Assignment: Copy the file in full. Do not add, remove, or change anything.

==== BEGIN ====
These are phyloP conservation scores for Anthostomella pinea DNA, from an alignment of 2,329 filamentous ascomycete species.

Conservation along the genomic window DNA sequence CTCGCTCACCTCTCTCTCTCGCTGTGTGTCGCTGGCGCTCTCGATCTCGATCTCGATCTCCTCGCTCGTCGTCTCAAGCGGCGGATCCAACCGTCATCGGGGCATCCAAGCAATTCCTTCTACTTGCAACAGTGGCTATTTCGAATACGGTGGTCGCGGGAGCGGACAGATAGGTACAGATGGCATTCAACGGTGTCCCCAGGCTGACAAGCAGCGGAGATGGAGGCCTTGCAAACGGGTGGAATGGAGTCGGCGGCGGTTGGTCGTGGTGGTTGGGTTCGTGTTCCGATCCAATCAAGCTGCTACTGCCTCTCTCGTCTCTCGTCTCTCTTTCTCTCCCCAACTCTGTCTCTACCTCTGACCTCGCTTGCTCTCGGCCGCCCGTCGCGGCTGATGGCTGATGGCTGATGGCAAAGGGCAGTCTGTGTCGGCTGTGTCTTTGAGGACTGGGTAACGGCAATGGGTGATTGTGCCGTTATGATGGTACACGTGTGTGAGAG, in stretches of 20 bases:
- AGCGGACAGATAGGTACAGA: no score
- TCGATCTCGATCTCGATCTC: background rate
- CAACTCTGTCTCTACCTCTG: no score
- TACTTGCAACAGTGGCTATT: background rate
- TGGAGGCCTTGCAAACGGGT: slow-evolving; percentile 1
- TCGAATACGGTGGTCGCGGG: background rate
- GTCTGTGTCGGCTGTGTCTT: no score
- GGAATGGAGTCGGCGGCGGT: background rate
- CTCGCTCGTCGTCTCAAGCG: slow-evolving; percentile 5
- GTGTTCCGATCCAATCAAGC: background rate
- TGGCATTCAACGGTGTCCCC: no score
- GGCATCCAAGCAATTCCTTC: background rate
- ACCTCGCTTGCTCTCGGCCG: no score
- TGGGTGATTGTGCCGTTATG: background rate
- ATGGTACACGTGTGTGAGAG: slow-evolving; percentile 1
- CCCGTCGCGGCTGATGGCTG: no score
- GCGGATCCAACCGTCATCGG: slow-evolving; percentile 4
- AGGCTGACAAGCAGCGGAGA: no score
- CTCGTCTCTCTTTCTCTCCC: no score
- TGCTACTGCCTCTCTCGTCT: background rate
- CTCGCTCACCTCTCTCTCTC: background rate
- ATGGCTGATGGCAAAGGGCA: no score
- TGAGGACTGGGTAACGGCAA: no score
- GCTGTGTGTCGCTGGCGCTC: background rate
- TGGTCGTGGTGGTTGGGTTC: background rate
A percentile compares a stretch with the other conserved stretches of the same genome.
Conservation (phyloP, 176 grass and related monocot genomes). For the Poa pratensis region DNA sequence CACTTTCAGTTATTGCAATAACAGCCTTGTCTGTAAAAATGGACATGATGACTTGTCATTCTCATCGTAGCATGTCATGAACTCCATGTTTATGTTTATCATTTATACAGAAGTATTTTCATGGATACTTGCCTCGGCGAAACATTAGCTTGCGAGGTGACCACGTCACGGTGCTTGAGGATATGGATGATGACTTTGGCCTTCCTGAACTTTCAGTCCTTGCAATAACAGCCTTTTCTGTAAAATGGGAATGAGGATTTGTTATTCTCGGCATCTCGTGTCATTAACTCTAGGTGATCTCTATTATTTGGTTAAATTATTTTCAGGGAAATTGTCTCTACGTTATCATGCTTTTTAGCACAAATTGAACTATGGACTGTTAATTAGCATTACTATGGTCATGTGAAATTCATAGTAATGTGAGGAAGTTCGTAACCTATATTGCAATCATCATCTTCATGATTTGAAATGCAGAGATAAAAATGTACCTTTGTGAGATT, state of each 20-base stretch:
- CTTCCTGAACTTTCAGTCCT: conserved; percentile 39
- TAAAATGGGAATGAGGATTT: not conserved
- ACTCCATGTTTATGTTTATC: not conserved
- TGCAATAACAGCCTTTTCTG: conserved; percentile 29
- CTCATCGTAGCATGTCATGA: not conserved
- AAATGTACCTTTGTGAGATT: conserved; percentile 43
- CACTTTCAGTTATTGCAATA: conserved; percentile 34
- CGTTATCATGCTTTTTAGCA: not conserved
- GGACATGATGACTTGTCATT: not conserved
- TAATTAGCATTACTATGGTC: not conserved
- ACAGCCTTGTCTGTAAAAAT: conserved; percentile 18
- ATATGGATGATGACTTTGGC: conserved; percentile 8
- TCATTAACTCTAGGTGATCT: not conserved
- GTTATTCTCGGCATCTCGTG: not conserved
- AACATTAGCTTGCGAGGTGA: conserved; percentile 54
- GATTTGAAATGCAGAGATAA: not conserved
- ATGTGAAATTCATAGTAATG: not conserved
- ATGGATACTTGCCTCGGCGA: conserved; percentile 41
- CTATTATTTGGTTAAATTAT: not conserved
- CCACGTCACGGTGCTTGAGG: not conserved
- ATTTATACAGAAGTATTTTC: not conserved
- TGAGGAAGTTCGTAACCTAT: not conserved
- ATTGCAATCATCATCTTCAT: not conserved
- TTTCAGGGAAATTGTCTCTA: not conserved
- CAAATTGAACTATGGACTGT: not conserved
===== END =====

These are phyloP conservation scores for Anthostomella pinea DNA, from an alignment of 2,329 filamentous ascomycete species.

Conservation along the genomic window DNA sequence CTCGCTCACCTCTCTCTCTCGCTGTGTGTCGCTGGCGCTCTCGATCTCGATCTCGATCTCCTCGCTCGTCGTCTCAAGCGGCGGATCCAACCGTCATCGGGGCATCCAAGCAATTCCTTCTACTTGCAACAGTGGCTATTTCGAATACGGTGGTCGCGGGAGCGGACAGATAGGTACAGATGGCATTCAACGGTGTCCCCAGGCTGACAAGCAGCGGAGATGGAGGCCTTGCAAACGGGTGGAATGGAGTCGGCGGCGGTTGGTCGTGGTGGTTGGGTTCGTGTTCCGATCCAATCAAGCTGCTACTGCCTCTCTCGTCTCTCGTCTCTCTTTCTCTCCCCAACTCTGTCTCTACCTCTGACCTCGCTTGCTCTCGGCCGCCCGTCGCGGCTGATGGCTGATGGCTGATGGCAAAGGGCAGTCTGTGTCGGCTGTGTCTTTGAGGACTGGGTAACGGCAATGGGTGATTGTGCCGTTATGATGGTACACGTGTGTGAGAG, in stretches of 20 bases:
- AGCGGACAGATAGGTACAGA: no score
- TCGATCTCGATCTCGATCTC: background rate
- CAACTCTGTCTCTACCTCTG: no score
- TACTTGCAACAGTGGCTATT: background rate
- TGGAGGCCTTGCAAACGGGT: slow-evolving; percentile 1
- TCGAATACGGTGGTCGCGGG: background rate
- GTCTGTGTCGGCTGTGTCTT: no score
- GGAATGGAGTCGGCGGCGGT: background rate
- CTCGCTCGTCGTCTCAAGCG: slow-evolving; percentile 5
- GTGTTCCGATCCAATCAAGC: background rate
- TGGCATTCAACGGTGTCCCC: no score
- GGCATCCAAGCAATTCCTTC: background rate
- ACCTCGCTTGCTCTCGGCCG: no score
- TGGGTGATTGTGCCGTTATG: background rate
- ATGGTACACGTGTGTGAGAG: slow-evolving; percentile 1
- CCCGTCGCGGCTGATGGCTG: no score
- GCGGATCCAACCGTCATCGG: slow-evolving; percentile 4
- AGGCTGACAAGCAGCGGAGA: no score
- CTCGTCTCTCTTTCTCTCCC: no score
- TGCTACTGCCTCTCTCGTCT: background rate
- CTCGCTCACCTCTCTCTCTC: background rate
- ATGGCTGATGGCAAAGGGCA: no score
- TGAGGACTGGGTAACGGCAA: no score
- GCTGTGTGTCGCTGGCGCTC: background rate
- TGGTCGTGGTGGTTGGGTTC: background rate
A percentile compares a stretch with the other conserved stretches of the same genome.
Conservation (phyloP, 176 grass and related monocot genomes). For the Poa pratensis region DNA sequence CACTTTCAGTTATTGCAATAACAGCCTTGTCTGTAAAAATGGACATGATGACTTGTCATTCTCATCGTAGCATGTCATGAACTCCATGTTTATGTTTATCATTTATACAGAAGTATTTTCATGGATACTTGCCTCGGCGAAACATTAGCTTGCGAGGTGACCACGTCACGGTGCTTGAGGATATGGATGATGACTTTGGCCTTCCTGAACTTTCAGTCCTTGCAATAACAGCCTTTTCTGTAAAATGGGAATGAGGATTTGTTATTCTCGGCATCTCGTGTCATTAACTCTAGGTGATCTCTATTATTTGGTTAAATTATTTTCAGGGAAATTGTCTCTACGTTATCATGCTTTTTAGCACAAATTGAACTATGGACTGTTAATTAGCATTACTATGGTCATGTGAAATTCATAGTAATGTGAGGAAGTTCGTAACCTATATTGCAATCATCATCTTCATGATTTGAAATGCAGAGATAAAAATGTACCTTTGTGAGATT, state of each 20-base stretch:
- CTTCCTGAACTTTCAGTCCT: conserved; percentile 39
- TAAAATGGGAATGAGGATTT: not conserved
- ACTCCATGTTTATGTTTATC: not conserved
- TGCAATAACAGCCTTTTCTG: conserved; percentile 29
- CTCATCGTAGCATGTCATGA: not conserved
- AAATGTACCTTTGTGAGATT: conserved; percentile 43
- CACTTTCAGTTATTGCAATA: conserved; percentile 34
- CGTTATCATGCTTTTTAGCA: not conserved
- GGACATGATGACTTGTCATT: not conserved
- TAATTAGCATTACTATGGTC: not conserved
- ACAGCCTTGTCTGTAAAAAT: conserved; percentile 18
- ATATGGATGATGACTTTGGC: conserved; percentile 8
- TCATTAACTCTAGGTGATCT: not conserved
- GTTATTCTCGGCATCTCGTG: not conserved
- AACATTAGCTTGCGAGGTGA: conserved; percentile 54
- GATTTGAAATGCAGAGATAA: not conserved
- ATGTGAAATTCATAGTAATG: not conserved
- ATGGATACTTGCCTCGGCGA: conserved; percentile 41
- CTATTATTTGGTTAAATTAT: not conserved
- CCACGTCACGGTGCTTGAGG: not conserved
- ATTTATACAGAAGTATTTTC: not conserved
- TGAGGAAGTTCGTAACCTAT: not conserved
- ATTGCAATCATCATCTTCAT: not conserved
- TTTCAGGGAAATTGTCTCTA: not conserved
- CAAATTGAACTATGGACTGT: not conserved